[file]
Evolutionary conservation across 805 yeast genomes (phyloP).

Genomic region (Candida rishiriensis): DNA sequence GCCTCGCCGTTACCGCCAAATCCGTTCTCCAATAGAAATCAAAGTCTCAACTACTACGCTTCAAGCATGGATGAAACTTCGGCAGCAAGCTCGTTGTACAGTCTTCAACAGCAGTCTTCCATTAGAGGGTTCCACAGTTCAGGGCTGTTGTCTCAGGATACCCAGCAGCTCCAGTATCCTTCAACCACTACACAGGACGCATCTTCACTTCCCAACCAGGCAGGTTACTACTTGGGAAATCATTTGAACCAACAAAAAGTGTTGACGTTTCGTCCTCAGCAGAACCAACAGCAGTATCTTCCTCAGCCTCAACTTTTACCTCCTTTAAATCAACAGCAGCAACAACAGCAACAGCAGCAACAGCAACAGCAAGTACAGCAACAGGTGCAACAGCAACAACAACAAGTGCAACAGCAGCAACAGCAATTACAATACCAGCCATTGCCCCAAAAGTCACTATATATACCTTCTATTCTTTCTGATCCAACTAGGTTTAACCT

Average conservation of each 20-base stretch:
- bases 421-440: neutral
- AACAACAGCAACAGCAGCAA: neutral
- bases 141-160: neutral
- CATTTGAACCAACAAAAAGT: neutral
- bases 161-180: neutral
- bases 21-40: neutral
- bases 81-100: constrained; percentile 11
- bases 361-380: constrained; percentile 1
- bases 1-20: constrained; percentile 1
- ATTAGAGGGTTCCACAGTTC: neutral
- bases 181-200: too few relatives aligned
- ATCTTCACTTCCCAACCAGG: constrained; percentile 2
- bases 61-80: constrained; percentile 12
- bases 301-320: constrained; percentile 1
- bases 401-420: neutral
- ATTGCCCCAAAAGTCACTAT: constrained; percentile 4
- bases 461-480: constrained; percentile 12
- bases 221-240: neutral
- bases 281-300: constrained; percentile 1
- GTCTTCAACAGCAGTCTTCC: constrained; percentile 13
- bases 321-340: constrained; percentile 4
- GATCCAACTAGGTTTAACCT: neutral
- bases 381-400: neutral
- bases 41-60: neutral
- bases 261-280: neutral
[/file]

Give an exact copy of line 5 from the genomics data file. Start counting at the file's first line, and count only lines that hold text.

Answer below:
- AACAACAGCAACAGCAGCAA: neutral